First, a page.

The future of sport and the Olympic movement is headed in the direction of sharing its world with esports. The IOC together with the Global Association of International Sports Federations (GAISF) hosted an eSports Forum at The Olympic Museum in Lausanne on 21 July. The focus of the forum was building dialogue between all sides – in understanding the role of esports in sport, and in turn on how the future of sports reporting will look. As the international body of sports press, AIPS is preparing a series of articles and discussions on the role of esports. The fourth voice will be that of Dominic Sacco, a British eSports Journalist.
LAUSANNE, November 5, 2018 – What is it like to cover Esports and how different is it from covering traditional sports? AIPS asked Dominic Sacco, a journalist with a long track record in the eSports industry. Sacco grew up with video games and quickly gravitated towards following competitive gaming, with Street Fighter and Bomberman among his favourite games. As magazines declined and the internet shot up, Sacco, who graduated with a journalism degree from Bournemouth University, was determined to write about video games. At MCV, a games weekly, he quickly rose through the ranks and three years ago he set up www.esports-news.co.uk, covering the UK sports scene.
What is it like to cover Esports on a daily basis?
It is a challenge. It is exciting, but fast-moving. News breaks so fast and brands and companies can communicate to their fans, customers and audience so quickly. The journalist’s role has shifted away from news announcements – yes, you can get exclusives – to comment, opinion and interview pieces. That’s content the audience won’t get from brands. You have to be on the ball. The community is very passionate and loyal. They will let you know if you get anything wrong and criticise you. You have to be accurate and very fast.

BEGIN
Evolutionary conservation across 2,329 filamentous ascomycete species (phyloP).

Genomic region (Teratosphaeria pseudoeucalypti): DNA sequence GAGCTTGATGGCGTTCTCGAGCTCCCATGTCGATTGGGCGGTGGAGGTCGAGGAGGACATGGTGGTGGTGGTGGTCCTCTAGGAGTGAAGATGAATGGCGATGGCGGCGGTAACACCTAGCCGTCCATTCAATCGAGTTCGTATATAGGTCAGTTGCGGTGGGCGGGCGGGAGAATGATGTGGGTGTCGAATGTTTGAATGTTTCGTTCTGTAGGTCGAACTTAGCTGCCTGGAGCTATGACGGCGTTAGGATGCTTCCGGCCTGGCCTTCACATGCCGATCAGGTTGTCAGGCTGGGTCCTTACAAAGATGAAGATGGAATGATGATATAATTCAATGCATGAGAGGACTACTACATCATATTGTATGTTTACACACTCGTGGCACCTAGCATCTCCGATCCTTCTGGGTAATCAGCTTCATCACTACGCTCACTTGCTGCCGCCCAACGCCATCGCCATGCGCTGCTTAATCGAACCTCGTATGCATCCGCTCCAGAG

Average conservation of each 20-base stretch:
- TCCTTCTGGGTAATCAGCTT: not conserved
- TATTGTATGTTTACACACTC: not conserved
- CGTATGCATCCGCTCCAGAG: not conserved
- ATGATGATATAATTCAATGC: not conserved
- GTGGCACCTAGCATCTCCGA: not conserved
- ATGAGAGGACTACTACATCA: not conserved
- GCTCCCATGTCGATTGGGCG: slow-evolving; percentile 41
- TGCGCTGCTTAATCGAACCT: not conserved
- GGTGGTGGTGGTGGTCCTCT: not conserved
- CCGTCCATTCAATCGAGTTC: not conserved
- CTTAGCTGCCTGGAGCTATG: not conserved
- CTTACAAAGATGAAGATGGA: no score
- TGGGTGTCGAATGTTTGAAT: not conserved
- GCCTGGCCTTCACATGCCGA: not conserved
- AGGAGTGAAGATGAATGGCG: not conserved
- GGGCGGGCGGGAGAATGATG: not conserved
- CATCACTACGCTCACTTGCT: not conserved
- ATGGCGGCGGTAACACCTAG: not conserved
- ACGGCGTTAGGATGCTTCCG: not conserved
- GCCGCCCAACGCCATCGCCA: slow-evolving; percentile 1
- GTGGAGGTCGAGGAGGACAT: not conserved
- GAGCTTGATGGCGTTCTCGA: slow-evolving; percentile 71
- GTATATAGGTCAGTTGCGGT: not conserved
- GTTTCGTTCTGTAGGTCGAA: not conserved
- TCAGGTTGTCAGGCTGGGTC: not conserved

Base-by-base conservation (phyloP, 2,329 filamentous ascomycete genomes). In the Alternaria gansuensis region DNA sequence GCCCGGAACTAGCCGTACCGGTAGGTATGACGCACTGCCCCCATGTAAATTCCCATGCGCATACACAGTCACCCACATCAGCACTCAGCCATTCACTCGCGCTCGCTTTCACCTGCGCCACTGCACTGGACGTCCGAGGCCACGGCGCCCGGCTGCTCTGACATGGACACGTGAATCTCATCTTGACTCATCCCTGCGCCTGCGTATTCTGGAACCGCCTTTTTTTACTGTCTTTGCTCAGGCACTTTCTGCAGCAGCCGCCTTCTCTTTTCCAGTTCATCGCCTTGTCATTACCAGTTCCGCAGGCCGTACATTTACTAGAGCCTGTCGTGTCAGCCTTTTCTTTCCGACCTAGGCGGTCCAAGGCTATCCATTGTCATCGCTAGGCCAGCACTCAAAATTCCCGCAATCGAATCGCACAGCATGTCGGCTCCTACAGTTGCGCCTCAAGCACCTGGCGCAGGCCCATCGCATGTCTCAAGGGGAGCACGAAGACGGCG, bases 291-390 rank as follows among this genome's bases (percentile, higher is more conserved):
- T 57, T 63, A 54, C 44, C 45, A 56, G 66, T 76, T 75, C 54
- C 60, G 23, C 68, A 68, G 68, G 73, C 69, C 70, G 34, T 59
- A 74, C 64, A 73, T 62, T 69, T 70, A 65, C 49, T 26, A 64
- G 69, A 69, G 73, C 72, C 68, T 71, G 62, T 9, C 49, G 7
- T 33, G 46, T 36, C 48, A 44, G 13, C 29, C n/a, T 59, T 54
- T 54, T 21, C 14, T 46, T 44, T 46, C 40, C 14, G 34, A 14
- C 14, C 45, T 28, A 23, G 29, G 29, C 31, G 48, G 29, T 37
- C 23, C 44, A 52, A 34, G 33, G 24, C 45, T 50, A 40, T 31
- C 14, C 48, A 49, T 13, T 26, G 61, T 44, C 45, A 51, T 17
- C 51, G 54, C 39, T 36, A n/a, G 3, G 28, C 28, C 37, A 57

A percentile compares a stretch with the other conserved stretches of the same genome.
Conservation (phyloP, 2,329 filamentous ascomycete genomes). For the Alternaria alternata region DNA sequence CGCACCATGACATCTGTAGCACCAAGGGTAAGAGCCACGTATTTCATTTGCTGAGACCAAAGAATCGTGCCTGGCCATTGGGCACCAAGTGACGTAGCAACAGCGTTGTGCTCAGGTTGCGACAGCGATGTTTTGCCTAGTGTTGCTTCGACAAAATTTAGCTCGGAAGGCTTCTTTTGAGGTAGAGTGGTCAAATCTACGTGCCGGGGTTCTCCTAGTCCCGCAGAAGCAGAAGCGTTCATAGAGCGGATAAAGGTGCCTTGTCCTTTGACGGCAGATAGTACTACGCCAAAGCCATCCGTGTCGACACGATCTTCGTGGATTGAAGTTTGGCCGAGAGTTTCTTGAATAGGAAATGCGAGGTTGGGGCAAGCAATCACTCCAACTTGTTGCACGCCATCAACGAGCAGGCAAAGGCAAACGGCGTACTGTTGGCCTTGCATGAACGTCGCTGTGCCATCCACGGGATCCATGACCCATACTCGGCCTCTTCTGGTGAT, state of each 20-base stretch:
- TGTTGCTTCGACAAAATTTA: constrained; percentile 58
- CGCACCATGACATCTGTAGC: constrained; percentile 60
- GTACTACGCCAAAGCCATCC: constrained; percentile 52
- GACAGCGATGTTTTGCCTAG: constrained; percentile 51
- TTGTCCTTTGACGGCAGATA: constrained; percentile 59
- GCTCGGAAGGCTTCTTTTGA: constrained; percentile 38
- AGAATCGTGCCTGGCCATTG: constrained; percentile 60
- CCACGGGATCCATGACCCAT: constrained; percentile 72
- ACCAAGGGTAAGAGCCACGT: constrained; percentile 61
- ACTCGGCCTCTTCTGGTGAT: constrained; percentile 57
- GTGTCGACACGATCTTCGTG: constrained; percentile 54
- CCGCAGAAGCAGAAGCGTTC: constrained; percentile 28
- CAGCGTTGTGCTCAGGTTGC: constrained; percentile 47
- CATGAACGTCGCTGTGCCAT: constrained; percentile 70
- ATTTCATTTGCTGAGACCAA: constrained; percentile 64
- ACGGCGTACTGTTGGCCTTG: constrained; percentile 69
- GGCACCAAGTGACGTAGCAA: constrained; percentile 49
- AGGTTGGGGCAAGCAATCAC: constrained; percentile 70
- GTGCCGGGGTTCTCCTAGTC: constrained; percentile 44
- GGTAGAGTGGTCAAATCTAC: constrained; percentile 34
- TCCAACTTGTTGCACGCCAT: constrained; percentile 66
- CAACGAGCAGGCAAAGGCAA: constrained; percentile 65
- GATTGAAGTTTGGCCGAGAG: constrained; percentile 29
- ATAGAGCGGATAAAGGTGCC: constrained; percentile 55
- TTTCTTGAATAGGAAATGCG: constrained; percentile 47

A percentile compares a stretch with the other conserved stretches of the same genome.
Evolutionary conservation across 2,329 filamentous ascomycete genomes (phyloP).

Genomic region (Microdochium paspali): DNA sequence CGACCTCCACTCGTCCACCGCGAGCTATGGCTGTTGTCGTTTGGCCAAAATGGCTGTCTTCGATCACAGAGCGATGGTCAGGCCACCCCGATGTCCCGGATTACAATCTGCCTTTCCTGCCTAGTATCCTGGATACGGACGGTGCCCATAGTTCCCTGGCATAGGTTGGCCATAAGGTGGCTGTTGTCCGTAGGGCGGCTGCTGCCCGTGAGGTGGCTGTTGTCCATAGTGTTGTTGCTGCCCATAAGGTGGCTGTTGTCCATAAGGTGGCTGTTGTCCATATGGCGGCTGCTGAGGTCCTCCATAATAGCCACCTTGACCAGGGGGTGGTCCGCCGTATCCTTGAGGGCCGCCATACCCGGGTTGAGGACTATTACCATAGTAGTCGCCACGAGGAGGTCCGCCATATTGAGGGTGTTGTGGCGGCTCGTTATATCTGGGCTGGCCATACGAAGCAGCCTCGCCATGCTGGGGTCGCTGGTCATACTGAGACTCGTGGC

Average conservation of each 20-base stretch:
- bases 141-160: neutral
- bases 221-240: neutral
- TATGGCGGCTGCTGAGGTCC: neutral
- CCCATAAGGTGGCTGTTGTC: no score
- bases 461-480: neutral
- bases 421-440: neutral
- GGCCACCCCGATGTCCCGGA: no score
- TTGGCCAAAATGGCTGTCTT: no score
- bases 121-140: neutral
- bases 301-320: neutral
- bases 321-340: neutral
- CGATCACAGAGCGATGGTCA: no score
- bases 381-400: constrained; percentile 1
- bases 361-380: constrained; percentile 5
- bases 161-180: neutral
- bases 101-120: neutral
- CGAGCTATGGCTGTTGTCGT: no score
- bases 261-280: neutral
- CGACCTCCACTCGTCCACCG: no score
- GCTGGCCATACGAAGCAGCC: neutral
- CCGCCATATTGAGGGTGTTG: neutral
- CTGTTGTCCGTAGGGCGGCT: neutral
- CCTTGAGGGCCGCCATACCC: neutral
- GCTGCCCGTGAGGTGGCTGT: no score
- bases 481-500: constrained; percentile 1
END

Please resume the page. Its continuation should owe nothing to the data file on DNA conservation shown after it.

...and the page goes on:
Those challenges sound quite similar to the ones faced by traditional sports journalists.
Yes, there are a lot of similarities between eSports journalism and traditional sports journalism. You have got players, contracts, teams, different tournaments, but there are some big differences as well. Traditional sports have become regimented. FIFA and other associations control a lot whereas eSports are more underdeveloped. We still have a lot of people vying for control of this space. Esports is very community-focused and there is a similarity to be pointed out: traditional sports have seen an influx of fan-journalists in the last few years, like Arsenal TV, Full Time Devils, etc. In eSports, if you produce good enough content you can create your own platform and make a name for yourself. These fan channels in sports have shown that. It has made big broadcasters and media take notice. A lot of eSports journalism is video-based. The eSports audience loves video content, but I still think there is space for written content.
You take a more traditional, written approach. Does that make your job harder?
Yes and no. A lot of eSports fans prefer to watch short, snappy videos and also the in-depth videos. A lot of stories that are on Reddit, Twitter and Youtube haven’t been written about, so a lot of these stories are promoted for a day or two, but then there is no archive. Writing them up creates a nice archive.
What is like to cover an actual eSports event? How different is it from the press box, press conference and mixed zone routine in traditional sports journalism.